CMC employee wins statewide hero award
by Matt Shinall
Dec 20, 2010 | 2492 views | 0 0 comments | 12 12 recommendations | email to a friend | print
2010 Georgia Hospital Association Hospital Hero Phoebe Stieber is presented with her award at a reception held in Atlanta earlier this month by Chuck Adams, GHA Chairman.
2010 Georgia Hospital Association Hospital Hero Phoebe Stieber is presented with her award at a reception held in Atlanta earlier this month by Chuck Adams, GHA Chairman. Special
Only 10 individuals were chosen to rank among the 2010 Georgia Hospital Association list of Hospital Heroes. Among those honored with the distinction was Phoebe Stieber, vice president of quality services at Cartersville Medical Center and Bartow County native.

Nominated for the award by one of her employees, Stieber was shocked and honored to receive the award handed out at a presentation in Atlanta earlier this month. Attributing the success to hospital staff, she described their performance as a team effort.

"It's a very humbling experience. I've been in health care quite a while and I mean this when I say it -- I just don't think one person can receive this award. It's an honor but I only accept it on behalf of the hospital. It certainly takes a team to do what we do. So again, I accept it on behalf of everybody, we have a wonderful facility here," Stieber said.

Her nomination was based on work within her job description and beyond. Nominations cited numerous instances in which Stieber consoled patients and families. She also is known to seek out ways to serve by delivering food to employees during a busy day and organizing food deliveries for the hungry.

"Phoebe Stieber has not only brought high quality standards to her hospital, but she has also brought warmth, compassion, and kindness to patients and employees," said Joseph Parker, president of GHA. "We are thankful for the services she provides. She is an ideal recipient of this award."

Improving quality standards is a key to Stieber's job, but in her own words the task at hand is more personal. She strives to "provide excellent outcomes for patients," which is measured through standardization as explained by a GHA press release announcing her recognition.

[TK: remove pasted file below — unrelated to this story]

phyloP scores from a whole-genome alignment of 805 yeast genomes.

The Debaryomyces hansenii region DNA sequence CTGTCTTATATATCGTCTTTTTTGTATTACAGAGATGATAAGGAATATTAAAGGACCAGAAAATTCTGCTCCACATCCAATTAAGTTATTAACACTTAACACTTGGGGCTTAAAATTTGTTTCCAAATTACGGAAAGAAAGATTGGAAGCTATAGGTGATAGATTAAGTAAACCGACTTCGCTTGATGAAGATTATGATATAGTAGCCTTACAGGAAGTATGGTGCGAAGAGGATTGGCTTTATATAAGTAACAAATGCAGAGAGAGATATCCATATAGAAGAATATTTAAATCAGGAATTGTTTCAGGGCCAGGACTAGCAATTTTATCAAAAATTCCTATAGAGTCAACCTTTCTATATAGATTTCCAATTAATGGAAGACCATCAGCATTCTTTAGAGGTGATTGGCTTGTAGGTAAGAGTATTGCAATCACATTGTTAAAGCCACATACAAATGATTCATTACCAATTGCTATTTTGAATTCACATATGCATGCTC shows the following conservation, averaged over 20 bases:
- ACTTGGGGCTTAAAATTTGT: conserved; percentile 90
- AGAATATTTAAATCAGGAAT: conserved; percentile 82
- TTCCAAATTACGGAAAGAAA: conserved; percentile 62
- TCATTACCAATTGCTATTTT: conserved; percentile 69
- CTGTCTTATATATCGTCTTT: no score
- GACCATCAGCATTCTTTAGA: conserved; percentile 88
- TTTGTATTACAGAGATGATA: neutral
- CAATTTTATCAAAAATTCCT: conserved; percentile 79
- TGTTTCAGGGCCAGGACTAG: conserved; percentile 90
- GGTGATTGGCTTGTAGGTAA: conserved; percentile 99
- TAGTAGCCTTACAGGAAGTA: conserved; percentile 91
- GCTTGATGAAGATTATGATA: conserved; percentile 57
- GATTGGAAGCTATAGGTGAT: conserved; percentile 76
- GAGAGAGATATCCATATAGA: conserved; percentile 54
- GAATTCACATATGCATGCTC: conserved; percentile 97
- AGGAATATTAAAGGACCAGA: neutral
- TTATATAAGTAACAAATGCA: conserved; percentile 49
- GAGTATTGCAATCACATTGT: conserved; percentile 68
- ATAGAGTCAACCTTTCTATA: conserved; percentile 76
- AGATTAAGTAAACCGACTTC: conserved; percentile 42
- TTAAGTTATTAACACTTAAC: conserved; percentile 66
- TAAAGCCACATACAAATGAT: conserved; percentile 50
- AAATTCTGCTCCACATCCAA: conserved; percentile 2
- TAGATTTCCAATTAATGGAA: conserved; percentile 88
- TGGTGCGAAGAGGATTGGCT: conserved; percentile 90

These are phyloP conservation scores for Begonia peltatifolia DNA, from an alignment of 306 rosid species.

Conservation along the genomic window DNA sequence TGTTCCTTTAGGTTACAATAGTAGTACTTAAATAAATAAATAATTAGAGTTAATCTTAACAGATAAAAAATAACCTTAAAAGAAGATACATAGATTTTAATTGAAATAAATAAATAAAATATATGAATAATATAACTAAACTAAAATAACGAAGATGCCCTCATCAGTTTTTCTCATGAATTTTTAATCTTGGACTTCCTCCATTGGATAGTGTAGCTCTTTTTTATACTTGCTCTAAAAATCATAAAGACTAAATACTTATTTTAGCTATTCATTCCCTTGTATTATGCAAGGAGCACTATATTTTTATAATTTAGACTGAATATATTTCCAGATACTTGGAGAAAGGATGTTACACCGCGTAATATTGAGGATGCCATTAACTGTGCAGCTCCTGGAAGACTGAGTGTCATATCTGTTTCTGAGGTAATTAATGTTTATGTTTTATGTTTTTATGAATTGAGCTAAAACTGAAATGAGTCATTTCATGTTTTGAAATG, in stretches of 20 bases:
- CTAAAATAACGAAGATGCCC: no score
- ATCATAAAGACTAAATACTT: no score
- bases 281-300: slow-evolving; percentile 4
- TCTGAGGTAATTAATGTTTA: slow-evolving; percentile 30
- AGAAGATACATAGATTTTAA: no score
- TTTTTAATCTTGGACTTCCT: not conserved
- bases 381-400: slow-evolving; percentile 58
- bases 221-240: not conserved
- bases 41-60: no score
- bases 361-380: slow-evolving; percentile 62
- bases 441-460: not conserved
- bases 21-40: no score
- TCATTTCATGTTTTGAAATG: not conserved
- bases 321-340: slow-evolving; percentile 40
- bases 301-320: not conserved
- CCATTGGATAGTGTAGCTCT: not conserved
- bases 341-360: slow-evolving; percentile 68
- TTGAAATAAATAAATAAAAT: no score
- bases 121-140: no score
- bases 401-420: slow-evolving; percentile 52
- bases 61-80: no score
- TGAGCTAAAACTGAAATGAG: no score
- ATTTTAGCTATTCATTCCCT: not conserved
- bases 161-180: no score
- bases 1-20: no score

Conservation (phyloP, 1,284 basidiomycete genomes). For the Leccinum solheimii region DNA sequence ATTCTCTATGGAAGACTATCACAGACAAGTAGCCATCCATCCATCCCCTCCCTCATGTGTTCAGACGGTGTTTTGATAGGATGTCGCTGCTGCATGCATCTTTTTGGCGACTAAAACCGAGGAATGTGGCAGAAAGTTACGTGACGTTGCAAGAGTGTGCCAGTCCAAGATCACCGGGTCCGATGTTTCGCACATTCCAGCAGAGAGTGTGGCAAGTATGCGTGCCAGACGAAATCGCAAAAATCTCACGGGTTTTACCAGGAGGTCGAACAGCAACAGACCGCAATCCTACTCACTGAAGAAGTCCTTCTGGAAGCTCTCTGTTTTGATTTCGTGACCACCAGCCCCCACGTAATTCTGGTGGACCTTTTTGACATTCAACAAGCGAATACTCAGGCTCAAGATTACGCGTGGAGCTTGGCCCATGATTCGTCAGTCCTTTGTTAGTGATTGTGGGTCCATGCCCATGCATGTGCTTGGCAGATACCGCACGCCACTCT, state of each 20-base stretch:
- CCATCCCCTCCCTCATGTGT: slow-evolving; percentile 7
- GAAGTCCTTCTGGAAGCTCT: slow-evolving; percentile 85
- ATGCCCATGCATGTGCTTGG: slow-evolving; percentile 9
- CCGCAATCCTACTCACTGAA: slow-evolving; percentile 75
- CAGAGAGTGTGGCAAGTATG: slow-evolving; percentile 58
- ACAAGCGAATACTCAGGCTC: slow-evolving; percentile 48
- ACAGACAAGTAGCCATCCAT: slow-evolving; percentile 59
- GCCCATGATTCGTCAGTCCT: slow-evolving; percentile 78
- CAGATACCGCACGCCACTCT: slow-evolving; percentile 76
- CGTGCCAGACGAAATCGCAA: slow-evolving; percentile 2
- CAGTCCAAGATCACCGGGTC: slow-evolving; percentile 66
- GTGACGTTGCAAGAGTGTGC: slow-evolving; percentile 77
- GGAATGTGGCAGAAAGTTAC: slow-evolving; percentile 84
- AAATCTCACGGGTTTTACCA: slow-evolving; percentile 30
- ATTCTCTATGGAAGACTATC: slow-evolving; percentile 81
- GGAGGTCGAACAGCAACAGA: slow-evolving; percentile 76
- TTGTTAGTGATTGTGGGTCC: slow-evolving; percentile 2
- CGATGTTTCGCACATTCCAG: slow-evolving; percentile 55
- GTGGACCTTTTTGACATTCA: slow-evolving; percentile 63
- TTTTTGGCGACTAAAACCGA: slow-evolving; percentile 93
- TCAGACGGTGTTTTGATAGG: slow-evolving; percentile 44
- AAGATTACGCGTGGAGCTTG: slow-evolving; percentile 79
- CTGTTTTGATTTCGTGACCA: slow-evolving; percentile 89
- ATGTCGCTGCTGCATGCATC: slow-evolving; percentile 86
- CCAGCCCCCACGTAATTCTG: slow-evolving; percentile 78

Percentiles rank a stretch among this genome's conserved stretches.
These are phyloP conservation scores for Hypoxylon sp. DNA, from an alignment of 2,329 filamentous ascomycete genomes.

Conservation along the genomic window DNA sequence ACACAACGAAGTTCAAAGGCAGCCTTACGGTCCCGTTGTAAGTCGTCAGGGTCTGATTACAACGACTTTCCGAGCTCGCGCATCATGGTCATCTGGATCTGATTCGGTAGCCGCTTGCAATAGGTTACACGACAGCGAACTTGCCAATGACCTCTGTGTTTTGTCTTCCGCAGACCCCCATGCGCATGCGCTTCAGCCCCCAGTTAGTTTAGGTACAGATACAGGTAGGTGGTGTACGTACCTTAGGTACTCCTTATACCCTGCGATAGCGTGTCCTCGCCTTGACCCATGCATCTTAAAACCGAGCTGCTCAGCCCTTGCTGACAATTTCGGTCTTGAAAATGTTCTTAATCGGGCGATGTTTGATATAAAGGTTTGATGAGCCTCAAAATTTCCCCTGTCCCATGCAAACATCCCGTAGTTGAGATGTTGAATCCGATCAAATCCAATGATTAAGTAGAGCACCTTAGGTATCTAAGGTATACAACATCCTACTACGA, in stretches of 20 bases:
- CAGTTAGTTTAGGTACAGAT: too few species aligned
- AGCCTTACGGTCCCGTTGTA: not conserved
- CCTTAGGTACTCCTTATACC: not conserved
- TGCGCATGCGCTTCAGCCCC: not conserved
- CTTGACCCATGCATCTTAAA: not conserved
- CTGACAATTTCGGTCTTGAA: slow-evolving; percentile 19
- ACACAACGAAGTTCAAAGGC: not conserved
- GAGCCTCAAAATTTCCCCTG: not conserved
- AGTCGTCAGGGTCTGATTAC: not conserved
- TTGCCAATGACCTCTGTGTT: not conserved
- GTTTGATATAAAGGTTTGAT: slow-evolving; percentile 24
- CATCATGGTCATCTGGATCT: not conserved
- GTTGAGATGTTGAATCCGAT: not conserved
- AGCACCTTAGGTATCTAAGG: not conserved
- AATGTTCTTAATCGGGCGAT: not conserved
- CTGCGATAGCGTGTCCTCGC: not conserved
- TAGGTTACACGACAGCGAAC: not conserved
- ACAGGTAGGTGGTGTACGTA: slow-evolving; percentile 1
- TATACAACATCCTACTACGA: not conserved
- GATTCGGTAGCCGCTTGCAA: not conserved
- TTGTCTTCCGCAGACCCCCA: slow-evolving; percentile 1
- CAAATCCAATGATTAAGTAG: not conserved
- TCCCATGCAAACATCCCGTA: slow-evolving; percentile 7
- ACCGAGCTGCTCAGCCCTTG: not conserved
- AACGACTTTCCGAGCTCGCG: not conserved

"As vice president of quality resources, Stieber is responsible for the oversight of quality and regulatory processes for the hospital. Having worked in this field for a number of years, she knows what it takes for the hospital to meet high quality standards. Her hard work has ensured that the hospital achieves high scores in quality measures, including 100 percent on the Hospital Consumer Assessment of Healthcare Providers and Systems (HCAHPS), a nationalized, standardized, publicly reported survey of patients' perspectives of hospital care," the release stated.

Stieber has worked in healthcare administration for nearly 20 years with additional experience in social service and education. In addition to the HCAHPS ranking, CMC was recognized in September as a member of the GHA Partnership for Health and Accountability Quality Honor Roll.

"Phoebe Stieber has raised the bar on quality standards at the hospital and it is because of her that we are so successful in that area," said Keith Sandlin, CEO of Cartersville Medical Center. "Aside from her outstanding accomplishments in her job duties, she is also a very kind-hearted person, positively affecting so many people. She is an outstanding employee."

Stieber holds a passion for helping others and giving back to her community. Born and raised in Bartow County, she finds joy in serving her friends, family and neighbors. She also feels that going beyond her job description to help someone in need should be a natural part of life and nothing worthy of recognition.

"It's just what I do, it's who I am. My parents really always taught me that you give it all you've got, you work hard, you give more than you receive. ... I do not think that I did anything to deserve this award. It's just giving to the community and treating others as you want to be treated," Stieber said, adding that after working elsewhere, she is glad to be home. "It was important to me to get back to Cartersville to take care of my family who receives care at Cartersville Medical Center, my friends, my church friends, my colleagues, my schoolmates from younger years -- that's a motivator for me, this is my home."